I meet with a lot of business owners each week; and they will often tell me that they make it a practice to review their benefit plan every two to four years. This may involve inviting other brokers and consultants to work with them on presenting options from other insurers. The typical motivation is due to cost increases in coverage and wanting to ensure that they are getting the best deal possible from their current carrier and broker. However, without a lot of forethought, a group benefits review of this kind can cause a lot of wasted time with a lack of meaningful results.
The reason for the lack of success with such a review of the group benefits market may be due to some of the following reasons.
1. No real difference in offering – Benefit plan coverage provisions are virtually identical from one insurer to the next. While some may have a slightly modified benefit clause, and others may tout they are embracing the future with technology, they are otherwise too similar to be considered genuinely unique. I have sat through many insurer presentations where they describe their differentiators, only to be underwhelmed by how similar most of the insurers are, and perhaps that is not a bad thing.
2. A lower price does not equal a lower cost – As a broker comes back with a plan design and premium comparison, there will always be an insurer presenting a lower price than what is currently being paid. However, this does not mean that the price is sustainable. I have found that given a five-year time horizon, most insurers will end up at virtually the same cost as most of their competitors. This should not surprise us because insurers adhere to common actuarial tables, and have been quite efficient in reducing claims processing costs to the lowest possible levels. Based on this, switching on price alone is at best a short term win, that reduces costs below that required to support claims. The result is tough first and second renewals with the new insurer.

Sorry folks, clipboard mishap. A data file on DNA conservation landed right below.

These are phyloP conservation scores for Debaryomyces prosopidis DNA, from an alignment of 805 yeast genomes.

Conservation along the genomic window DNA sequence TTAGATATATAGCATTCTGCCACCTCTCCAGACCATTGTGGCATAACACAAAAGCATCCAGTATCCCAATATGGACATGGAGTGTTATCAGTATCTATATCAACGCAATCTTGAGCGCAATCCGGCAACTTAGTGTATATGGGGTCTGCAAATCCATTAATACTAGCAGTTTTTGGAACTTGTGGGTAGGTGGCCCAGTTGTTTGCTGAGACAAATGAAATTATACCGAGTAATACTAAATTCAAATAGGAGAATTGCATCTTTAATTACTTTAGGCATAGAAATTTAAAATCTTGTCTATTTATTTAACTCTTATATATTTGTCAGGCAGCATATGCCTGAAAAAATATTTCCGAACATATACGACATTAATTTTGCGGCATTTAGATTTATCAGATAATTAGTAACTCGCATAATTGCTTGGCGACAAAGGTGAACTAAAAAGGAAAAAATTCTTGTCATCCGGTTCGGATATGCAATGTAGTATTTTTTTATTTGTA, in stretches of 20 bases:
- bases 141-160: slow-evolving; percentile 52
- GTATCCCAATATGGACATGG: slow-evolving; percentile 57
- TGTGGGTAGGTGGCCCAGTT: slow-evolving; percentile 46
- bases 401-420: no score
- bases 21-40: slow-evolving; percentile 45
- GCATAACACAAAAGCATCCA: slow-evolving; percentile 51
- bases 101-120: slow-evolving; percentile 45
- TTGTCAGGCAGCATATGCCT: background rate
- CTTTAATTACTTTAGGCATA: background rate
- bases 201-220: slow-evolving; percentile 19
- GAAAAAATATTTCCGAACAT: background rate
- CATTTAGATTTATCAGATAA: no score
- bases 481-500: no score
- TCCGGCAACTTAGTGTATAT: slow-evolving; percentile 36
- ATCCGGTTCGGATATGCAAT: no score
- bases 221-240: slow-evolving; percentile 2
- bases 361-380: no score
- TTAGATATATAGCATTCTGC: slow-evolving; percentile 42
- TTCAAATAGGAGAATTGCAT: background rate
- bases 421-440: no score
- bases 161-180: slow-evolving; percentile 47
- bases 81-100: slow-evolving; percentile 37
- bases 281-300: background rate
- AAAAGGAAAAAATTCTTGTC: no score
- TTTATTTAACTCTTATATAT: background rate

3. The loss of reserve at the insurer – Within each insured health and dental plan is a reserve of money used for paying claims if the client was ever to leave the carrier. This reserve is called the “incurred but not reported” (IBNR) claims reserve. When a decision is made to leave a carrier, whatever portion of this reserve is not used at time of termination instantly goes to the bottom line of the insurer. The new insurance carrier now needs to build up a new reserve. This typically accounts for an additional cost of 8-10% of Extended Health and Dental premium, built within your first and second renewals. Based on this, switching insurance providers every two to four years does not make a lot of financial sense, as there is money being left on the table every time you switch insurers.
4. The cost of change – There are often two costs within every benefit plan. The first is the cheque you write to pay the premium. The second is the internal cheque you write for time spent by employees (during work time) to manage the benefit plan. This can come by way of administration and by employees re-processing enrollment forms for switching to another carrier. Often there are better uses of time for all employees than the time it takes to switch insurers.
5. Confusion among employees – Communication is the key for any change at a business. If there is a decision to change benefits providers, it is important that this is communicated appropriately to staff, as they will often come to their own conclusions on why there is a change. One of the most common negative messages I have heard from employees who were in the midst of changing insurers is that the company must be financially struggling, if they are changing carriers to save money. This is especially the case if the plan designs are otherwise the same and the only thing that is changing is the insurer.